Welcome to the first of two posts where I will explain how we have developed landmark detection models to locate Archey’s frogs. Our models, like the commonly used face-detection models, predict six frog landmarks that ultimately facilitate the individual identification of threatened frog species. In this post, I will share some background information about the project and discuss how we prepared the data.

Archey's frog on fern. Photo by James Reardon.

Archey’s frog on fern.
Photo by James Reardon.

Project background

Archey’s frogs are endemic to New Zealand, one of the most archaic amphibians in the world and one of only three extant species belonging to the taxonomic family Leiopelmatidae. Archey’s frogs are New Zealand’s smallest endemic frogs, growing up to c. 40 mm in body length.

They tend to live in specific areas, rarely travelling outside a 10-metre radius and have distinct camouflage skin patterns which can be used as a fingerprint to identify each individual frog. These unique characteristics assist the monitoring of them.

Three different Archey's frogs

Three different Archey’s frogs.
Photos were taken by the New Zealand Department of Conservation.

Sadly, Archey’s frogs are listed as Critically Endangered by the IUCN Red List. One of the main threats is introduced mammalian predators, mainly rats. By monitoring Archey’s frogs, the New Zealand Department of Conservation (DOC) can have a better understanding of how to preserve them. Specifically, their monitoring has focused on an experimental approach using different rat control methods to determine the optimal tools that reduce rat numbers in order to promote frog population recovery [1].

Archey's frog homepage wildlifeai

Close up of an Archey’s frog.
Photo by James Reardon.

Currently, the frog monitoring program consists of two main stages. The first stage takes place once or twice a year, in which DOC rangers search for frogs in the wild during four consecutive nights, and take pictures of the frogs they find. The second stage is categorising each frog’s photo as either a recaptured frog (i.e. previously photographed) or a new individual (i.e. first time photographed). This process is by hand and lasts several months or more thus this is the main bottleneck of the monitoring program. Therefore, we would like to replace this second phase with our AI Model. Replacing this time and resource-consuming process will allow a more efficient monitoring process.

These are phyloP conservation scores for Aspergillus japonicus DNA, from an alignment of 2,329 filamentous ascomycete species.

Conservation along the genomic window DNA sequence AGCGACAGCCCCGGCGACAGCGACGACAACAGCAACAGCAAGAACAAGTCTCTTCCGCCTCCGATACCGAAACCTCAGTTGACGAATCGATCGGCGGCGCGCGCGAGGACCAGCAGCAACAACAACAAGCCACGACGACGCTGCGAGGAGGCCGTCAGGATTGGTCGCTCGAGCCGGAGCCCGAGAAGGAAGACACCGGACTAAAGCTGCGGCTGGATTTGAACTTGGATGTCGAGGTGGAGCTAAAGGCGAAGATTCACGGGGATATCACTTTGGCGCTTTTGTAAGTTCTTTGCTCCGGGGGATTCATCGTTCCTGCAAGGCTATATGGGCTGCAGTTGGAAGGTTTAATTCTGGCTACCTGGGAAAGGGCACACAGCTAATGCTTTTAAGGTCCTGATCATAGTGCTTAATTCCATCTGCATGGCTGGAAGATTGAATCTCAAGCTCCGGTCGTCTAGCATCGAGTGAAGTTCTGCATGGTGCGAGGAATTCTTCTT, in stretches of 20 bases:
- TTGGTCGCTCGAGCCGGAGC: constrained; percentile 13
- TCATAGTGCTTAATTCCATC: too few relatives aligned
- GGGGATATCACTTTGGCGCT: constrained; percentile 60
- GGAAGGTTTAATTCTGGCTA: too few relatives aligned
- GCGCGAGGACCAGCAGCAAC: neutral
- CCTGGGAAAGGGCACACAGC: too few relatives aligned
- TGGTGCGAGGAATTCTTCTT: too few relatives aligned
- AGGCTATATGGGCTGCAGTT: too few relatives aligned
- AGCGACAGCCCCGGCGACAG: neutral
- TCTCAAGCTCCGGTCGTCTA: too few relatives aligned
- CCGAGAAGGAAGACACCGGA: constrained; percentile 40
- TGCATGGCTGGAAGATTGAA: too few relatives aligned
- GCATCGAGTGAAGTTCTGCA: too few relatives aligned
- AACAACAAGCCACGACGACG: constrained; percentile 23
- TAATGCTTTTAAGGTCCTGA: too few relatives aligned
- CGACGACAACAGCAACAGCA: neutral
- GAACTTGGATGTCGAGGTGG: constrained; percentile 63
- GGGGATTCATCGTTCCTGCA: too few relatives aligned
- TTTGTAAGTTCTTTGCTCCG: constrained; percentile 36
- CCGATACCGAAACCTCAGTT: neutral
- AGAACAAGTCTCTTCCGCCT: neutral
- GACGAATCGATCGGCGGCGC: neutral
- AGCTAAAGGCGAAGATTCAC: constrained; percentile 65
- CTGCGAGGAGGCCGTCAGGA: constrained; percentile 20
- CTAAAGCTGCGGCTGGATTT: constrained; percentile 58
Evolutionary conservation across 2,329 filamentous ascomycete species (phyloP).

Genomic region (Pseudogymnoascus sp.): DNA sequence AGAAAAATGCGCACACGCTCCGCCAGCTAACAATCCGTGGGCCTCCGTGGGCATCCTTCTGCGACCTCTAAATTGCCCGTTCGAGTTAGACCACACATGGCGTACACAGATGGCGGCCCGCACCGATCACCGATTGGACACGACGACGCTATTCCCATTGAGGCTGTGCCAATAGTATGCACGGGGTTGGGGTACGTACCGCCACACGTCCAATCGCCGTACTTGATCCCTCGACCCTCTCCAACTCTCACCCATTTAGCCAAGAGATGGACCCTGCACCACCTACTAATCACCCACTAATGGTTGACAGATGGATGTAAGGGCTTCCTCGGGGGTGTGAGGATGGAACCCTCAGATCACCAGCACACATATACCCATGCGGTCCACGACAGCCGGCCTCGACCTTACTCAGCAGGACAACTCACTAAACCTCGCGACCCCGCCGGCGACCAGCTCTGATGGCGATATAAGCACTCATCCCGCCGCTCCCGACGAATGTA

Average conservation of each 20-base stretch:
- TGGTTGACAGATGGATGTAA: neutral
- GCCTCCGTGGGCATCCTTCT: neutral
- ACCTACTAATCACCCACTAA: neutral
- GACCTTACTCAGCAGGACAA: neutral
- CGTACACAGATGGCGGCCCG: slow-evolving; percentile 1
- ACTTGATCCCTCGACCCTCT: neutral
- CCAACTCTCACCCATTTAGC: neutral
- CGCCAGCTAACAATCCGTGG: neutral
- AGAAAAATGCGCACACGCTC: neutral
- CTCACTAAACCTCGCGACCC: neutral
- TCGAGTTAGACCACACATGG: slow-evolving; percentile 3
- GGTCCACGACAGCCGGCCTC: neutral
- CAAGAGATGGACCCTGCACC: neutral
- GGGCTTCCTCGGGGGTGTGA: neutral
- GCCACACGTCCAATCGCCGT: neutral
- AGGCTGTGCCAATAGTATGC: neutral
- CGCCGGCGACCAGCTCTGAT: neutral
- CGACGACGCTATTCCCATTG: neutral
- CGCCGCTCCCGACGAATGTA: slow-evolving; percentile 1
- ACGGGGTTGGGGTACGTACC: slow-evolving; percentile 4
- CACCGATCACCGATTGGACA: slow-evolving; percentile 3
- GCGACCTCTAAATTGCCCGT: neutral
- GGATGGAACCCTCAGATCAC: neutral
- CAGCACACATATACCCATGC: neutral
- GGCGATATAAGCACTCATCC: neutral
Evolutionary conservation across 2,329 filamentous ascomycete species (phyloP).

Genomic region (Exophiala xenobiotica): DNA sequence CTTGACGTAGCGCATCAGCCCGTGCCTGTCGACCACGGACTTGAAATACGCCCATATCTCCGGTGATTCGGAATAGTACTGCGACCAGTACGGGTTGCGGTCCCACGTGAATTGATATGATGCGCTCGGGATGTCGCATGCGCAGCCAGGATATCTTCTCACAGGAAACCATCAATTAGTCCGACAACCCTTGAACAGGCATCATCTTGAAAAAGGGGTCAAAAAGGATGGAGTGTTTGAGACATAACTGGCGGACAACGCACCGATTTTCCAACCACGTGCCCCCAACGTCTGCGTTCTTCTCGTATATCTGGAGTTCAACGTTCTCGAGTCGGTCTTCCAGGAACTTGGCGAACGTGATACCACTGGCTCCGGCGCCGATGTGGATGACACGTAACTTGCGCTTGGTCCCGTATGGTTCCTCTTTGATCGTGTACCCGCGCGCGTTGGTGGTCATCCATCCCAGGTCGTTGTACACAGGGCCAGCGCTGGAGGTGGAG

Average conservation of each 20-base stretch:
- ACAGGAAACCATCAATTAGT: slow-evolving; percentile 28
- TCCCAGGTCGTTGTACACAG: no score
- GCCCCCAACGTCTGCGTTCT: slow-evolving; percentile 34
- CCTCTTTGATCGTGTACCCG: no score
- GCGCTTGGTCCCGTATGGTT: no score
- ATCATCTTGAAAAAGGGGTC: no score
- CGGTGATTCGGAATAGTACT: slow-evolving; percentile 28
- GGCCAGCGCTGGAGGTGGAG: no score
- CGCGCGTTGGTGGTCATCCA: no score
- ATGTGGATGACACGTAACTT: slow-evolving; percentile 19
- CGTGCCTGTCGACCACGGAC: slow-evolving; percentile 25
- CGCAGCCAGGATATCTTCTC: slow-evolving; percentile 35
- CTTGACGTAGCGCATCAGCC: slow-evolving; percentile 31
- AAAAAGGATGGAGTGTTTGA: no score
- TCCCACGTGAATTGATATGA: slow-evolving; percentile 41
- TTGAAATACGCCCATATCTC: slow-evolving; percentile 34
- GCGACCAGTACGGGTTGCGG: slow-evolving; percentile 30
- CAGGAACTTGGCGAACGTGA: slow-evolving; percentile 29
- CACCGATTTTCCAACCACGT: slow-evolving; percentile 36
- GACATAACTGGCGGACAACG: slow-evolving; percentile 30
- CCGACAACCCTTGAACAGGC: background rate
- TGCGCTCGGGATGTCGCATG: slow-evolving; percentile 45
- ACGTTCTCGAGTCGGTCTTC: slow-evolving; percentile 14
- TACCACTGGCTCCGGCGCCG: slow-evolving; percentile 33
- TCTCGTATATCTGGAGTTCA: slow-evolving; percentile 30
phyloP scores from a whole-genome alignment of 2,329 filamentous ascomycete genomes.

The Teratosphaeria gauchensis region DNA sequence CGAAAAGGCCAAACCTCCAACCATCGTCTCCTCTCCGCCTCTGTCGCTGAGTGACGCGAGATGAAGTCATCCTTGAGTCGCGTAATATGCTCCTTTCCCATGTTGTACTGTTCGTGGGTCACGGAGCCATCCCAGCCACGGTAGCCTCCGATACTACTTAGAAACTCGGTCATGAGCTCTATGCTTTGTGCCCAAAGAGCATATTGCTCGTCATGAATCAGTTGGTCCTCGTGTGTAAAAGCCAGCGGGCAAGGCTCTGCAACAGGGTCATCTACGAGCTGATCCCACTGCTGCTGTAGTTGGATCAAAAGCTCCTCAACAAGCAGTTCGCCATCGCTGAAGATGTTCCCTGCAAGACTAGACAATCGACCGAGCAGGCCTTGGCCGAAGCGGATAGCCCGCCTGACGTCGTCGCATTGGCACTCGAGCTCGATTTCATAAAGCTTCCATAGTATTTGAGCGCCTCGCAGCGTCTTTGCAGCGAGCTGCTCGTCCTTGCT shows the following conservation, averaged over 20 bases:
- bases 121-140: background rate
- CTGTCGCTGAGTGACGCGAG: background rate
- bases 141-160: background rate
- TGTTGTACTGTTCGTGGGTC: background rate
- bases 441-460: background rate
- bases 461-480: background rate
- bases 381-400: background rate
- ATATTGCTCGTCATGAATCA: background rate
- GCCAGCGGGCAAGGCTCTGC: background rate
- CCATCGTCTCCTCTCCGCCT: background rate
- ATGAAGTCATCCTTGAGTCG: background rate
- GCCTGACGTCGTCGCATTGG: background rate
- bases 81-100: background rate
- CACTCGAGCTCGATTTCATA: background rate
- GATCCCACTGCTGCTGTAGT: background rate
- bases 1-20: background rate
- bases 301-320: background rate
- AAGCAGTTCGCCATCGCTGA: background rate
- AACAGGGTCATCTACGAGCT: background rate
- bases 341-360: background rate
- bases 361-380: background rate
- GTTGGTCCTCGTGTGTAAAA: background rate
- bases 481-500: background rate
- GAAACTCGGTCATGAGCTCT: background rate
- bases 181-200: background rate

Our solution consists of three parts: 1) Landmark Detection; 2) Frog Identification, and 3) Size Identification. Both Frog Identification and Size Identification will use Landmark Detections output to correctly process and predict based on a frog’s image. The Landmark Detection model will predict six frog landmarks in an image. These landmarks will be used to morph and crop the image for the Frog Identification model, much like the common face-detection models broadly used nowadays. The Size Identification model aims to evaluate different frog diameters, such as the length from snout to vent, for later research purposes

Data rangers involved in the frog identification work

Data rangers involved in the Pepeketua ID project.
From left to right, Chen Yoffe, Bar Vinograd, Dror Assaf, Gal Gozes, Elad Carmon and Guy Hay.

Data available

Until now, all Archey’s frogs images have been processed by the DOC in the same manner. Rangers analyse each frog image and tag 4 expressive skin features. Using these features, the ranger manages to affiliate the frog to a subgroup of frogs that have the same features. After that, while carefully comparing each frog in the subgroup, the ranger identifies the specific frog among the hundreds of previously seen frogs.

Manually labelled photos of an Archey's frog

Manually labelled photos of an Archey’s frog.
Photo taken by the New Zealand Department of Conservation.

Once identified, the ranger writes the date, location and frog identification in each photo using computer software (usually Microsoft Paint). This process results in a seemingly random change to image size, and therefore, to an extremely varying image dataset size-wise.